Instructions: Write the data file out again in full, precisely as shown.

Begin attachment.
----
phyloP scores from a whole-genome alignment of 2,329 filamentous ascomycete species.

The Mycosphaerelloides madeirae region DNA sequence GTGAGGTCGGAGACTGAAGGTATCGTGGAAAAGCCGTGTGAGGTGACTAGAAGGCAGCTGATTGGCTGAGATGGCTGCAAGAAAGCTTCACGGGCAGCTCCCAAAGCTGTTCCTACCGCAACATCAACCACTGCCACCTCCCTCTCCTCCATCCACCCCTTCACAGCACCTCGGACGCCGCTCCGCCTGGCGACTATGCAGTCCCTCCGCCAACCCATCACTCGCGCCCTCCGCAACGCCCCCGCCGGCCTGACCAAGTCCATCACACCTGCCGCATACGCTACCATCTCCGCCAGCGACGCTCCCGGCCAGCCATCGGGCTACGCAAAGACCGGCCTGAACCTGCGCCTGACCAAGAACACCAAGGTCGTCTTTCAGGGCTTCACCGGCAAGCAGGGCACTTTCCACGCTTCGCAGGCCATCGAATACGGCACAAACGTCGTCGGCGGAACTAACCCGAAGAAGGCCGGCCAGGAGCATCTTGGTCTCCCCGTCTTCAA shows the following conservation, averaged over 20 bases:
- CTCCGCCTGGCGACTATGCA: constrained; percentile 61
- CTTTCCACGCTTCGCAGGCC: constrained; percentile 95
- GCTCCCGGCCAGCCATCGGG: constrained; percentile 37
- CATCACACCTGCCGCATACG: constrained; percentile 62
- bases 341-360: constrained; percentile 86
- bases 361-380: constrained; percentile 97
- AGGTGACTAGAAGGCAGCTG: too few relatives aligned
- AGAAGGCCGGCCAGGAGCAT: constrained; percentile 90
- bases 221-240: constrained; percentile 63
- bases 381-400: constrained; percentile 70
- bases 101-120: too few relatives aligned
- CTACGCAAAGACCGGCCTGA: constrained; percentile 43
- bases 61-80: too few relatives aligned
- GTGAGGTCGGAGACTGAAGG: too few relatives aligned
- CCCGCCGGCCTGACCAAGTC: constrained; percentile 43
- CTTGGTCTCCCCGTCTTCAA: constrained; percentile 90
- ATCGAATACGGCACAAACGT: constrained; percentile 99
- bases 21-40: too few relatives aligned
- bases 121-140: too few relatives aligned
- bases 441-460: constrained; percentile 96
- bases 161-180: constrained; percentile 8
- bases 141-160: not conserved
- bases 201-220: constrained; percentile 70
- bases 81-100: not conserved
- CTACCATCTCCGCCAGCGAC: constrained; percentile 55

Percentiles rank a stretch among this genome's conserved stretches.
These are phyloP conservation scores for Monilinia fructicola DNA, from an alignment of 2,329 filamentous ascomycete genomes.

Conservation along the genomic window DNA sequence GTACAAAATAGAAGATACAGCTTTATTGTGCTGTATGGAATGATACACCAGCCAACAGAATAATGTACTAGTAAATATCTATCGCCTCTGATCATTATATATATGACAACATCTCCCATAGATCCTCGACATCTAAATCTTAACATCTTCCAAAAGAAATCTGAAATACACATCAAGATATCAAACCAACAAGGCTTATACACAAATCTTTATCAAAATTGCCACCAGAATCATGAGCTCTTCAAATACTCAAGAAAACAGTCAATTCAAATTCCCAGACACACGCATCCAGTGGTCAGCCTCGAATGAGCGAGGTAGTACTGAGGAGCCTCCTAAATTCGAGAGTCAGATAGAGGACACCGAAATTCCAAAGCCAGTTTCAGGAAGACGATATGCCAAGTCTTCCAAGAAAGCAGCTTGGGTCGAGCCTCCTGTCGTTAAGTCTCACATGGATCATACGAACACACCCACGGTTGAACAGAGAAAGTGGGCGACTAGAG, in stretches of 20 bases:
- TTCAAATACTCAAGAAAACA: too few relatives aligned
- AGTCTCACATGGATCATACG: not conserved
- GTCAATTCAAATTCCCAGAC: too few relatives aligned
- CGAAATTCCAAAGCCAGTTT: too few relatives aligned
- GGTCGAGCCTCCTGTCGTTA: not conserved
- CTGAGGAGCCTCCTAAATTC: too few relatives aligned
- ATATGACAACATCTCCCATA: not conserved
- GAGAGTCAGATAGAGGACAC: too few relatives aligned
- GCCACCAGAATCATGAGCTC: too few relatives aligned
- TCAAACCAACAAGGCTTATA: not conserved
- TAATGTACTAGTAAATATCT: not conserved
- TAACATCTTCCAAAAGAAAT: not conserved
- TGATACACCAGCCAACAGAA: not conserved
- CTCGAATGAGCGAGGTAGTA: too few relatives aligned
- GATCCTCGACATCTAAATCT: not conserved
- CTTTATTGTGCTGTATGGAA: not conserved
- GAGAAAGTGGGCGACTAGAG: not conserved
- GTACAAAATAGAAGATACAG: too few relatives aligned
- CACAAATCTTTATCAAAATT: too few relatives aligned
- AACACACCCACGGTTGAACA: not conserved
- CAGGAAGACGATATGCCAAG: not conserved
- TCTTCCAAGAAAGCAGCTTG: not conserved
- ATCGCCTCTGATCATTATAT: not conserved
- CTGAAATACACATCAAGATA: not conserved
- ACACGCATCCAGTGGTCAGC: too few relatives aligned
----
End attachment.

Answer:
phyloP scores from a whole-genome alignment of 2,329 filamentous ascomycete species.

The Mycosphaerelloides madeirae region DNA sequence GTGAGGTCGGAGACTGAAGGTATCGTGGAAAAGCCGTGTGAGGTGACTAGAAGGCAGCTGATTGGCTGAGATGGCTGCAAGAAAGCTTCACGGGCAGCTCCCAAAGCTGTTCCTACCGCAACATCAACCACTGCCACCTCCCTCTCCTCCATCCACCCCTTCACAGCACCTCGGACGCCGCTCCGCCTGGCGACTATGCAGTCCCTCCGCCAACCCATCACTCGCGCCCTCCGCAACGCCCCCGCCGGCCTGACCAAGTCCATCACACCTGCCGCATACGCTACCATCTCCGCCAGCGACGCTCCCGGCCAGCCATCGGGCTACGCAAAGACCGGCCTGAACCTGCGCCTGACCAAGAACACCAAGGTCGTCTTTCAGGGCTTCACCGGCAAGCAGGGCACTTTCCACGCTTCGCAGGCCATCGAATACGGCACAAACGTCGTCGGCGGAACTAACCCGAAGAAGGCCGGCCAGGAGCATCTTGGTCTCCCCGTCTTCAA shows the following conservation, averaged over 20 bases:
- CTCCGCCTGGCGACTATGCA: constrained; percentile 61
- CTTTCCACGCTTCGCAGGCC: constrained; percentile 95
- GCTCCCGGCCAGCCATCGGG: constrained; percentile 37
- CATCACACCTGCCGCATACG: constrained; percentile 62
- bases 341-360: constrained; percentile 86
- bases 361-380: constrained; percentile 97
- AGGTGACTAGAAGGCAGCTG: too few relatives aligned
- AGAAGGCCGGCCAGGAGCAT: constrained; percentile 90
- bases 221-240: constrained; percentile 63
- bases 381-400: constrained; percentile 70
- bases 101-120: too few relatives aligned
- CTACGCAAAGACCGGCCTGA: constrained; percentile 43
- bases 61-80: too few relatives aligned
- GTGAGGTCGGAGACTGAAGG: too few relatives aligned
- CCCGCCGGCCTGACCAAGTC: constrained; percentile 43
- CTTGGTCTCCCCGTCTTCAA: constrained; percentile 90
- ATCGAATACGGCACAAACGT: constrained; percentile 99
- bases 21-40: too few relatives aligned
- bases 121-140: too few relatives aligned
- bases 441-460: constrained; percentile 96
- bases 161-180: constrained; percentile 8
- bases 141-160: not conserved
- bases 201-220: constrained; percentile 70
- bases 81-100: not conserved
- CTACCATCTCCGCCAGCGAC: constrained; percentile 55

Percentiles rank a stretch among this genome's conserved stretches.
These are phyloP conservation scores for Monilinia fructicola DNA, from an alignment of 2,329 filamentous ascomycete genomes.

Conservation along the genomic window DNA sequence GTACAAAATAGAAGATACAGCTTTATTGTGCTGTATGGAATGATACACCAGCCAACAGAATAATGTACTAGTAAATATCTATCGCCTCTGATCATTATATATATGACAACATCTCCCATAGATCCTCGACATCTAAATCTTAACATCTTCCAAAAGAAATCTGAAATACACATCAAGATATCAAACCAACAAGGCTTATACACAAATCTTTATCAAAATTGCCACCAGAATCATGAGCTCTTCAAATACTCAAGAAAACAGTCAATTCAAATTCCCAGACACACGCATCCAGTGGTCAGCCTCGAATGAGCGAGGTAGTACTGAGGAGCCTCCTAAATTCGAGAGTCAGATAGAGGACACCGAAATTCCAAAGCCAGTTTCAGGAAGACGATATGCCAAGTCTTCCAAGAAAGCAGCTTGGGTCGAGCCTCCTGTCGTTAAGTCTCACATGGATCATACGAACACACCCACGGTTGAACAGAGAAAGTGGGCGACTAGAG, in stretches of 20 bases:
- TTCAAATACTCAAGAAAACA: too few relatives aligned
- AGTCTCACATGGATCATACG: not conserved
- GTCAATTCAAATTCCCAGAC: too few relatives aligned
- CGAAATTCCAAAGCCAGTTT: too few relatives aligned
- GGTCGAGCCTCCTGTCGTTA: not conserved
- CTGAGGAGCCTCCTAAATTC: too few relatives aligned
- ATATGACAACATCTCCCATA: not conserved
- GAGAGTCAGATAGAGGACAC: too few relatives aligned
- GCCACCAGAATCATGAGCTC: too few relatives aligned
- TCAAACCAACAAGGCTTATA: not conserved
- TAATGTACTAGTAAATATCT: not conserved
- TAACATCTTCCAAAAGAAAT: not conserved
- TGATACACCAGCCAACAGAA: not conserved
- CTCGAATGAGCGAGGTAGTA: too few relatives aligned
- GATCCTCGACATCTAAATCT: not conserved
- CTTTATTGTGCTGTATGGAA: not conserved
- GAGAAAGTGGGCGACTAGAG: not conserved
- GTACAAAATAGAAGATACAG: too few relatives aligned
- CACAAATCTTTATCAAAATT: too few relatives aligned
- AACACACCCACGGTTGAACA: not conserved
- CAGGAAGACGATATGCCAAG: not conserved
- TCTTCCAAGAAAGCAGCTTG: not conserved
- ATCGCCTCTGATCATTATAT: not conserved
- CTGAAATACACATCAAGATA: not conserved
- ACACGCATCCAGTGGTCAGC: too few relatives aligned